21 January, 2002

Master of the cordon

The cordons in Loisy-en-Brie have an incredible amount of useless stems. Here is one under instead of on top of the cordon.
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It takes me a full day to work myself through 100 metres of vines. My speed is quite steady, it seems. I measure against the row I did last weekend, and I note, that I make it just about as far today as I did excactly one week ago. So I consider this as my current level when I practise the secateur and the big scissors whilst rolling on my little bench on wheels.

My impression of the plants in the plot, we just took back, is rather miserable. Just about nothing seems just close to normal. The cordons are pitifull, the shoots so fragile that they seem to be able to break for nothing. And should there - alas - be some good stems with a solid thickness of about that of a (well, okay, my) thumb, it will definitely be placed in a way, where I cannot really make use of it. It will typically occur on an extra cordon, that I must eliminate to bring these vines back to something that at least resembles the rules of the INAO.

Renewal from the ground
We have decided to cut our way all through the illegalitie. So you will not find more than one cordon - the old branch - when my secateur is finished with a vine. Unless of course it is a double that will typically cover the space of a dead plant. This is renewal from the very ground, just about as much as it gets without excactly replanting. Which by the way makes the next grapeharvest come to my mind.

I can do 100 metres of vines in one (full) workday now.
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Since for many of these sadly looking vines it is sort of hard to imagine that there will be any yield to pick. Maybe one grape here, another there.

I can see that I do not prune many of the fertile coursons - the short branches on top of the cordon. Well, they are supposed to be placed on top. But here I have to stick to a more personal, practical interpretation of the rules, since I in many cases are not able to prune any coursons if I cannot do illegal ones, and still we do like to get at least some grapes.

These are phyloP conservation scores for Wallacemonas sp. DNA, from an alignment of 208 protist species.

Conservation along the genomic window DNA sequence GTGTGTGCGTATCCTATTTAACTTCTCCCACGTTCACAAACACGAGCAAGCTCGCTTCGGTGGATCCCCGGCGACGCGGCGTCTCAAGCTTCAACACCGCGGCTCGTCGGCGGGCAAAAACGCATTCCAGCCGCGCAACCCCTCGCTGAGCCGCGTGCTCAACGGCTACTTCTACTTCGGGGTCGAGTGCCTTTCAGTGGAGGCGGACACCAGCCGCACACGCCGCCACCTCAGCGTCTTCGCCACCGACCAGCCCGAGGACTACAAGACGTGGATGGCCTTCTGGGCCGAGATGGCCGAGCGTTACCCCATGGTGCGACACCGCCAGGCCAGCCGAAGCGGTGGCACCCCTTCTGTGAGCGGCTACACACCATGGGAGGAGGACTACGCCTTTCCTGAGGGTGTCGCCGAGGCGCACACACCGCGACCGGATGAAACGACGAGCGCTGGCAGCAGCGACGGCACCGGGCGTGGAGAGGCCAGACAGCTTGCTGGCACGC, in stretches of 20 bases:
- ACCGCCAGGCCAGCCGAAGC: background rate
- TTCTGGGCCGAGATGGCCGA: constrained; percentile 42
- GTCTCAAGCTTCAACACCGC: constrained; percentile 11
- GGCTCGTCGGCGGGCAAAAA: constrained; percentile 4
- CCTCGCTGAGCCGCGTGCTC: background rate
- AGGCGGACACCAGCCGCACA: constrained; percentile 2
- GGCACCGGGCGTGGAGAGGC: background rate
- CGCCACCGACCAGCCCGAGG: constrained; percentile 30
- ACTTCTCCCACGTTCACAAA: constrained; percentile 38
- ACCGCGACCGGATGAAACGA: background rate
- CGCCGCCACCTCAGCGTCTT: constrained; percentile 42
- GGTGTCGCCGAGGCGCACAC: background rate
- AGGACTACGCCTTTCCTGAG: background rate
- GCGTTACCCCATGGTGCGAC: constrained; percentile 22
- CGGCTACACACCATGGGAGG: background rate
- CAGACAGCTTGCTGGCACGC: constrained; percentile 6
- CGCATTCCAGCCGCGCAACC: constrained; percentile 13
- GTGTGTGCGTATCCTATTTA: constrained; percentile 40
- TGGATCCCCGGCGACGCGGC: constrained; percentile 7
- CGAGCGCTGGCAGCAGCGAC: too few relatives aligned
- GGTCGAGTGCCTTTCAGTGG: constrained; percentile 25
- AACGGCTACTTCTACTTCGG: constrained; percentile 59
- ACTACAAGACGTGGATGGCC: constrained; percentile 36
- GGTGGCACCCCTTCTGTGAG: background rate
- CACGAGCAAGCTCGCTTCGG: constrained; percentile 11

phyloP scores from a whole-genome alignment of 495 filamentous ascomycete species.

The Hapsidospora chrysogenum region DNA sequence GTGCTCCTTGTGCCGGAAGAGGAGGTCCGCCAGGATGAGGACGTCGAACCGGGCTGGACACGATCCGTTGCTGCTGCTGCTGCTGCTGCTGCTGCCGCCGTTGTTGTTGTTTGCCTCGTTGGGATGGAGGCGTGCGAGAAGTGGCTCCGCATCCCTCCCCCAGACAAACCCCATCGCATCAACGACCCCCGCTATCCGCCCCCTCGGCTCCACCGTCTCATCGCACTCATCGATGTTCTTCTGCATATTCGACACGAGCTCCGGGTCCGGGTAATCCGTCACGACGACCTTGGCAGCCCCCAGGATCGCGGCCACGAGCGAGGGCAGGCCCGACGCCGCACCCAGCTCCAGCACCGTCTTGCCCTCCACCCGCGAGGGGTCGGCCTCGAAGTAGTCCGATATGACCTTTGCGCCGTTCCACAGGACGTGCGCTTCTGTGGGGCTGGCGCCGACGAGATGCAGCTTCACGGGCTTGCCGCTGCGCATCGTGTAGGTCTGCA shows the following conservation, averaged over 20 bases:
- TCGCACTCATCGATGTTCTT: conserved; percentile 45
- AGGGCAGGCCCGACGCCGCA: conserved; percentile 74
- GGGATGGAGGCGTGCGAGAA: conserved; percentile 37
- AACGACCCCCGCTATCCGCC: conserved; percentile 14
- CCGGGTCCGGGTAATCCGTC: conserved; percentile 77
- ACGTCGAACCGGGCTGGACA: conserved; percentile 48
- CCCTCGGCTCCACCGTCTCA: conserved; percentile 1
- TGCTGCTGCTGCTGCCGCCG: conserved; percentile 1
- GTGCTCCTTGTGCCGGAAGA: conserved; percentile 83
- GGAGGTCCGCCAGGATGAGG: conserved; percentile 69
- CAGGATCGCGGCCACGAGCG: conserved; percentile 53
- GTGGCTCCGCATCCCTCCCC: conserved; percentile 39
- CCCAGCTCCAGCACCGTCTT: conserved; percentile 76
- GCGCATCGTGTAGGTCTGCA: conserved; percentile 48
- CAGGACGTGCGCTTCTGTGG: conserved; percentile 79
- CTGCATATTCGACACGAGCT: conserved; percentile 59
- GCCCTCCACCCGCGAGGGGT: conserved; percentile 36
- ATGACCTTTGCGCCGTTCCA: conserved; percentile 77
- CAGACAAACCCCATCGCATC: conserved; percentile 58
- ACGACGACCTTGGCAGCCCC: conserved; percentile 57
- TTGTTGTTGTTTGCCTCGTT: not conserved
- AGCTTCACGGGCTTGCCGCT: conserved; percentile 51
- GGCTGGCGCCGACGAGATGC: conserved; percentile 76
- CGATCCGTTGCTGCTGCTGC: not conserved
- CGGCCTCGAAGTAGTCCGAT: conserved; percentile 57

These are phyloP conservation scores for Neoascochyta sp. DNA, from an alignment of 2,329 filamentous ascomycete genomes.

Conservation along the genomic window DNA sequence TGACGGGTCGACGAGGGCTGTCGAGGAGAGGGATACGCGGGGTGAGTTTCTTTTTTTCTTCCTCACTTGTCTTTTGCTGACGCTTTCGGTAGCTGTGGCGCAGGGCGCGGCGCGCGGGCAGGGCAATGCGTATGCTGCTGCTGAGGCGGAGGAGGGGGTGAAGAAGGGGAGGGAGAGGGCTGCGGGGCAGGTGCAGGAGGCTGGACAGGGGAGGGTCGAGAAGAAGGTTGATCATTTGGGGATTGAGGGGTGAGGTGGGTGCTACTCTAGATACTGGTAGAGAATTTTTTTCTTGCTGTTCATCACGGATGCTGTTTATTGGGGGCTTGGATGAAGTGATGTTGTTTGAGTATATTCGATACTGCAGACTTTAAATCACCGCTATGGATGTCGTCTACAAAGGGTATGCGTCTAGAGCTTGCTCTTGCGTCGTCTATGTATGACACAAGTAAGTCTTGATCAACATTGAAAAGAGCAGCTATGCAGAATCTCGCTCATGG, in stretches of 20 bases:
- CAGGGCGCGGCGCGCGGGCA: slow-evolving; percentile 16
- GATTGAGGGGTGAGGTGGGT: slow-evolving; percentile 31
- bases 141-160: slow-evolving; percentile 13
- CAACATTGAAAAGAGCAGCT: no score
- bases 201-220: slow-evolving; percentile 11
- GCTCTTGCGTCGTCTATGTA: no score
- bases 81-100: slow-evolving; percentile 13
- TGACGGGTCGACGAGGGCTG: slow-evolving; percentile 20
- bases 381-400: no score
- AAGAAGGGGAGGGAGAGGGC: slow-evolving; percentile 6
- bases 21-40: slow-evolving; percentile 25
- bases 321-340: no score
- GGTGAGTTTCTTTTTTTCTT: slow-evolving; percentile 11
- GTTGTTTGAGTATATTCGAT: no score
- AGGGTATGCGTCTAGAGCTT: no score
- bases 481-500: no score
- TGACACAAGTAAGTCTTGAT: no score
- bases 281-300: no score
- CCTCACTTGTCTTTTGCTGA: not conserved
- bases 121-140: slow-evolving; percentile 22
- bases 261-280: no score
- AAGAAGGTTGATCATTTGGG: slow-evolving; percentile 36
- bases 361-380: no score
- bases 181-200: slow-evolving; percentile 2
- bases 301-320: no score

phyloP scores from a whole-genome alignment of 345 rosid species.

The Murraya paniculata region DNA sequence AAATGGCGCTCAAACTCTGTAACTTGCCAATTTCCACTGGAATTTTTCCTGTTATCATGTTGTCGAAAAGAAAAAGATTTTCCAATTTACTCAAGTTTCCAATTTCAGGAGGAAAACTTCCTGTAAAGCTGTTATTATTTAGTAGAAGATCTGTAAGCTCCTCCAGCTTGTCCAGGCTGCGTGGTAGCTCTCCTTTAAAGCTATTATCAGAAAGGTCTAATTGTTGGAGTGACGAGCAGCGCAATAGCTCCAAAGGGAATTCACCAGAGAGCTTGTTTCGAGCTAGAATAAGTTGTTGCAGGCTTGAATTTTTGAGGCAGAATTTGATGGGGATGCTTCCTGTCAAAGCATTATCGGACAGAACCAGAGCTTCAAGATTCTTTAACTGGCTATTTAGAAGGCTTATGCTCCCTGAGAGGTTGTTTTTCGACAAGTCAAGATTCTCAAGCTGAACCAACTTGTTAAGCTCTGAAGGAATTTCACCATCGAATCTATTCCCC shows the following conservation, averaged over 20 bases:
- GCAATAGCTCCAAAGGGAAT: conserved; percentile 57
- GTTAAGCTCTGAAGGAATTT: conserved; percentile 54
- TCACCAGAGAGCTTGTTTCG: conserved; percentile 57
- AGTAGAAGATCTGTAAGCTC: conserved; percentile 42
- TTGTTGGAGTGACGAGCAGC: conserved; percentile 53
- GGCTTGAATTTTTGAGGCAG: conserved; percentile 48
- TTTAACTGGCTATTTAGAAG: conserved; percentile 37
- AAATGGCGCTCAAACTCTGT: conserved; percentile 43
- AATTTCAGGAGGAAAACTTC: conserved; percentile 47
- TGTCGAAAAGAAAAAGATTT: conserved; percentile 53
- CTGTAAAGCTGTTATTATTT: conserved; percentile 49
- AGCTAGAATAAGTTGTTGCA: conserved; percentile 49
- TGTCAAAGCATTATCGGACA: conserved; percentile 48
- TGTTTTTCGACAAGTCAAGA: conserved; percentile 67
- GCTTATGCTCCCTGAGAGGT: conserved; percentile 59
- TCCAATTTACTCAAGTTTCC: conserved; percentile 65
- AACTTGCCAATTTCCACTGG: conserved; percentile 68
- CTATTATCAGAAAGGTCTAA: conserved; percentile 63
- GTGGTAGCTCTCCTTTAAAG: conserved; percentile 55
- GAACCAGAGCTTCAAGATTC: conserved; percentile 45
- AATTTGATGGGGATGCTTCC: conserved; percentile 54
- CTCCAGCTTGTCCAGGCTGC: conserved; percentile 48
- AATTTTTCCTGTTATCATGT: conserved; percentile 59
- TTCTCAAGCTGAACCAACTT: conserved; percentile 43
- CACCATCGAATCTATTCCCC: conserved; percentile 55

Koncentration of sap
The idea of this very thorough shaving is - apart from moving our way back towards the rules of the region - also to bring back the plant to a condition where it spends its energy in a better way.

To concentrate the power means that I remove all wood that is not necesseary. Only stems that will be fertile next season are interesting. And then of course on top of that the little rachet at the bottom of the stem. This is where you hopefully will get the material you need to grow a new cordon when necessary.

The crazy tangle of stems, that often exist on these vines, is more than anything the proof of bad maintainment. If you take well care of your vines, you will for instance remove unnecessary buds in spring to avoid that the plant spends energy on growing useless stems, that are not fertile anyway. Last year no one found such as walk important in these rows, that is very visible.

I have found quite a few rotten grapes left on the stems, I remove. I wonder. It is more than hard to believe that there has been a surplus of grapes in a plot, where the plants look like these. These grapes may also have matured after the vendange, of course. We will know more next September.

This almost hopeless tangle of stems is supposed to look like...
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...this horizontal stem with prolongement and coursons.
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In English

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